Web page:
I’ve been back in management for a couple years now. I did a previous stint for a few years. Along with that I have just under 20 years of experience as a developer. I see management as another nut to crack, something else to get good at.

So yeah, I don’t see myself as an authority, just someone trying to get better. As a developer one of the things you need to get good at is learning and getting up to speed on different topics.

I think I’m getting up to speed on management and here are a few books that I believe have helped me. To be clear, I’m consuming a lot of material but these 3 books are the foundation. These books are not just a starting point they are material to continually review as you progress and come at things from a different perspective.

The Obstacle Is the Way by Ryan Holiday

This could also have been A Guide to the Good Life by William B. Irvine. Both of the books are good introductions to stoic philosophy. Stoicism will calm your seas, it’ll help you deal with adversity and jerks. It will trade bad emotions for good. The most important lesson is that indeed you aren’t along for the ride as your emotions are tugged by events and your own biology. You are at the helm.

As a manager (and a human for that matter) you’ll be confronted with inconsiderate people, assholes and generally crappy events. Situations like this are a chance to show strength, character and grace. Stoicism is the foundation for everything else. Tim Ferris has described stoicism as “the base foundation of an operating system for decision making”.

The hope is that this book is the beginning of your dive into stoicism. I should say for me, reading the source material like Meditations is rough. It’s hard for me to pick out the nuggets. After reading the books above work through The Daily Stoic.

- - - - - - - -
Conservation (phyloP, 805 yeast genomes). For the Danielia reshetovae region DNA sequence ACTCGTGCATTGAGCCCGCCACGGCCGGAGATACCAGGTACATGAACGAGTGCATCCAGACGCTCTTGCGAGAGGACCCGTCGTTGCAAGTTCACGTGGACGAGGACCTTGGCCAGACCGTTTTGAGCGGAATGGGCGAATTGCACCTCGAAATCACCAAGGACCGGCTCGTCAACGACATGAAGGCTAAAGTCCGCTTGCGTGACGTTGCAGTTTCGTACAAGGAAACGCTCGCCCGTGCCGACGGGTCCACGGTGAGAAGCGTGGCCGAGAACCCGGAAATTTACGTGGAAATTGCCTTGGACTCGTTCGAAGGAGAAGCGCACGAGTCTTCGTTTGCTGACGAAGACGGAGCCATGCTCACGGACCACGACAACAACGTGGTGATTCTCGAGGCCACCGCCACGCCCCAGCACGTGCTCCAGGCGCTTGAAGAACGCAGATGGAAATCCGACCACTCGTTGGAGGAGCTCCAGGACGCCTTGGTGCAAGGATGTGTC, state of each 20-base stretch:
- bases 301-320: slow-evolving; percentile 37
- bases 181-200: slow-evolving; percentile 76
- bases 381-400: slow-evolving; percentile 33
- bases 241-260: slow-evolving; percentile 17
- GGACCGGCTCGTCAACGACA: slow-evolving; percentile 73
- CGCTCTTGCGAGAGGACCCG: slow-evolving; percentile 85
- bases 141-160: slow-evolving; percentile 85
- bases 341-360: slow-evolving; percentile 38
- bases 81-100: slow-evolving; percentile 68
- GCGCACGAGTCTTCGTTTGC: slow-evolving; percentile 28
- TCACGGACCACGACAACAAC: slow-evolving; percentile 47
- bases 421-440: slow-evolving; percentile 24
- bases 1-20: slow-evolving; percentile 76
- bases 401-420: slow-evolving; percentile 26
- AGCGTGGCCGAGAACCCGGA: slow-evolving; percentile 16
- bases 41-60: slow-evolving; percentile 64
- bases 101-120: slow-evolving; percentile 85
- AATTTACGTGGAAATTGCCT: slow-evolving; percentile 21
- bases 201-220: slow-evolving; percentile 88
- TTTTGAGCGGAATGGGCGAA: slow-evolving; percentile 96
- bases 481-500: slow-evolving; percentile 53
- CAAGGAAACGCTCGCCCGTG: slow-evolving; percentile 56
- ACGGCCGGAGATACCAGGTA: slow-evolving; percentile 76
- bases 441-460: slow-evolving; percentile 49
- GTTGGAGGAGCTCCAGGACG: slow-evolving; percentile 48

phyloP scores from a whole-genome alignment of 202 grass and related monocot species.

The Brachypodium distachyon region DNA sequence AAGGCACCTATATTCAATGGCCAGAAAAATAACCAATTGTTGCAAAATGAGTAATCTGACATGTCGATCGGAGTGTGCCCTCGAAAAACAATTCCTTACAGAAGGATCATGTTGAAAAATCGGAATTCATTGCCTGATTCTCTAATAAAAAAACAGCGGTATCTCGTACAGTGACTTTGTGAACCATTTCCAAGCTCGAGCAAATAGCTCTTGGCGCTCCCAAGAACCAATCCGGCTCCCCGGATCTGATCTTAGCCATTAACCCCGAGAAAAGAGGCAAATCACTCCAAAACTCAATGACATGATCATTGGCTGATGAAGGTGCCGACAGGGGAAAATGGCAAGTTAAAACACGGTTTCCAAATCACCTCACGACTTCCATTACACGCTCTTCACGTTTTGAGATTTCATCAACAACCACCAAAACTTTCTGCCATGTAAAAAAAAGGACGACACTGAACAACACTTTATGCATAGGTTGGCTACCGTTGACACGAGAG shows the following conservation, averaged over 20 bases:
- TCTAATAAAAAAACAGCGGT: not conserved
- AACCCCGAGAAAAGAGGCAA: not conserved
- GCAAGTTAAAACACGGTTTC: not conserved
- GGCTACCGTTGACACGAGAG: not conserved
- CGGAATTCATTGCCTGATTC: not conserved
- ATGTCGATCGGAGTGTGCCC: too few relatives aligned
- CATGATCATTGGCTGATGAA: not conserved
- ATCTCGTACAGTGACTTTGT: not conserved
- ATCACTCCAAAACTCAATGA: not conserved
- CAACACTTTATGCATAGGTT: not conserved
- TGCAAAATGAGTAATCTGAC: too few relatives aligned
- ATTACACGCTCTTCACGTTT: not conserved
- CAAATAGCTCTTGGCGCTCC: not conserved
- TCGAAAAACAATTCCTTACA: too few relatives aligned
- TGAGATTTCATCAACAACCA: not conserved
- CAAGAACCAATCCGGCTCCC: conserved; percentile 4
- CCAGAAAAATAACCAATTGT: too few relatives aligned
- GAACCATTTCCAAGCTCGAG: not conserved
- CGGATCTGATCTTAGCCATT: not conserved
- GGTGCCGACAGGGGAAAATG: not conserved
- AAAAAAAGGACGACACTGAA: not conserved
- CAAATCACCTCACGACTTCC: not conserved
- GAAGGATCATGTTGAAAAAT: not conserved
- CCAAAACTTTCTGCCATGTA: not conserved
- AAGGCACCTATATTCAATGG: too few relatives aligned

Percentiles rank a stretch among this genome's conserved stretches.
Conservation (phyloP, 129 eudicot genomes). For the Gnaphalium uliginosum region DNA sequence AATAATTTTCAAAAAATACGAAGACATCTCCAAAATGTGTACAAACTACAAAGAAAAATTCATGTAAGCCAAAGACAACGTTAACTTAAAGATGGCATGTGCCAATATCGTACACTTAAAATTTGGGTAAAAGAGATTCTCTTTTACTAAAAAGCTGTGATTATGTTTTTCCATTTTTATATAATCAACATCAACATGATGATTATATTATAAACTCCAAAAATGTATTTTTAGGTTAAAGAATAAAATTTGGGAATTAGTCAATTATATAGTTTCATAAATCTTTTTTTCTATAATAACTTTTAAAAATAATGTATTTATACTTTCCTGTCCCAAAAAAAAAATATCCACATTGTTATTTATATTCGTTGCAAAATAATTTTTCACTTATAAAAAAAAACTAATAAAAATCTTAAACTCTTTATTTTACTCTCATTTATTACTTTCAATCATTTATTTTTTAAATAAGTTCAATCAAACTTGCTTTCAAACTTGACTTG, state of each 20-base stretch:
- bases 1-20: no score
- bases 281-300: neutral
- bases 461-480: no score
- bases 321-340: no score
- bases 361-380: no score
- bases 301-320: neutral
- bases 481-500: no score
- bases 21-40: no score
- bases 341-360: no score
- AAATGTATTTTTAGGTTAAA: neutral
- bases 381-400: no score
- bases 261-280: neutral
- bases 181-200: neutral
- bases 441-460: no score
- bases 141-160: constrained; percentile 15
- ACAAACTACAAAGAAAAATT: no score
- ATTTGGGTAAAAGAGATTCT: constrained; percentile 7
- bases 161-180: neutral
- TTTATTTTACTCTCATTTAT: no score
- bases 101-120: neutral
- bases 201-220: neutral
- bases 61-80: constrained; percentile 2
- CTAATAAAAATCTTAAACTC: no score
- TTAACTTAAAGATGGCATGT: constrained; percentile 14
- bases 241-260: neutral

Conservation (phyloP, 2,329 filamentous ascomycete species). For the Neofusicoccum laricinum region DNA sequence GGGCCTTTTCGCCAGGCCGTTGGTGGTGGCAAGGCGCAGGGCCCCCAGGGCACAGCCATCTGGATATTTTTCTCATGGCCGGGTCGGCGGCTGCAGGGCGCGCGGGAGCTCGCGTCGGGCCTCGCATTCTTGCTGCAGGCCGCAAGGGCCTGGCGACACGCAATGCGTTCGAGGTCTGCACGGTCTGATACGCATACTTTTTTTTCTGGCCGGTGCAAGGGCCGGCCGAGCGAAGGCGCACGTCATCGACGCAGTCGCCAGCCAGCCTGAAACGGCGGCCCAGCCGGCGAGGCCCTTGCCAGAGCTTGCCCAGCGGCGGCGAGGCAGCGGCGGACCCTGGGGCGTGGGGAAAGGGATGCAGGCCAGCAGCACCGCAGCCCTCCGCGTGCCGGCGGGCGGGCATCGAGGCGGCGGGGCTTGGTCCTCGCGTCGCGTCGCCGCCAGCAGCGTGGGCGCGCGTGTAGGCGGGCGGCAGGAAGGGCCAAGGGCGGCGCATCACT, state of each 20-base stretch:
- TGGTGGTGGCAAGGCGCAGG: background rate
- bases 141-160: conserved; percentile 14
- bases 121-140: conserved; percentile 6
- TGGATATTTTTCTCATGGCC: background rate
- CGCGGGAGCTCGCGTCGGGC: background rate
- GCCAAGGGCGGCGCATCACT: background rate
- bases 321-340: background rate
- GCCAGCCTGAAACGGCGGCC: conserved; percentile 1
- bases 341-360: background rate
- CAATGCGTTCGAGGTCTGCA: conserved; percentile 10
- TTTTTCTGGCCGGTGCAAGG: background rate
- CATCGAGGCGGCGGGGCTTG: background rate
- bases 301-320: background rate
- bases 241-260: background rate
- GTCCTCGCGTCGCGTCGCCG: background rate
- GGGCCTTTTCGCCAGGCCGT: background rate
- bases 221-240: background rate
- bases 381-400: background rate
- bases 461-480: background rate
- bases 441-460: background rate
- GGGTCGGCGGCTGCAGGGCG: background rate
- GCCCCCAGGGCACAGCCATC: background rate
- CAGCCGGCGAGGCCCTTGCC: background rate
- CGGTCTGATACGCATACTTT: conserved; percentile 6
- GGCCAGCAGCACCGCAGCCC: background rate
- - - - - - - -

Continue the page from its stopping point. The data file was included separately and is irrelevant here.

Getting Things Done by David Allen

I’m a fraud, I’m bluffing my way through all this, I shouldn’t even be where I’m at. Luckily I do have one thing going for me and that’s Getting Things Done. I’m taking some liberties here but for me the fundamental premise is that you have a brain in 3 modes.

The brain that…

  • thinks of cool ideas that you can act on
  • organizes those thoughts so you can do something at the right time
  • acts on those ideas

I recommend reading GTD. Try not to fall into the trap of obsessing over your system, just start working with it. Maybe go the physical route first using paper and folders.

I personally use OmniFocus for GTD. It’s just for Apple devices but it’s on my Macs, iPad, iPhone and Apple Watch. It’s powerful to capture those ideas and have access to them in the right context no matter where I am.

What GTD means in practice is that you are able to bring up the right things with people at the right time. You are generally regarded as being someone who follows through with their commitments. Your creativity is more fully brought to bear in your work in that you have clarity and those great insights aren’t lost. You are just generally more effective.

The goal state with GTD is that you have a brain clear of those nagging un-met expectations. You have a trusted system that is an extension of your brain. You can be in the moment wether it’s in a meeting, with a loved one or just relaxing. That sense of being clear is hard to express but it’s invaluable. The latent stress is gone and you have more RAM and processing power available for creativity and taking in what should be your current focus.

Just a note with GTD, it takes work. I’ve probably read the book 5 times and I listen to the audio book periodically. You have to work the system, you don’t get the benefits for free. You need to review daily or weekly, you need to structure it so that it works for you.

The Effective Manager by Mark Horstman

I’ve been a fan of Manager Tools for a long time prior to the release of the book. They have a few podcasts and if you’re a professional, management or not, you need to listen to them. To get started go to their Basics set of podcasts.

The book is basically the same material that is covered in their Basics podcast. It’s the minimal set of practices you should be doing with your people and why those things are important. Read the book, go through the Basics podcasts, subscribe to their other podcasts and start diving deep. Lots of good stuff.

Manager Tools is lead by 2 West Point graduates with an engineering background and a lot of experience in corporate America. If you’re coming to management from an engineering background their prescriptive approach and their guidance on dealing with behaviors and not emotions will resonate with you. Their focus on relationships will get you out of your comfort zone but will make you better at your job.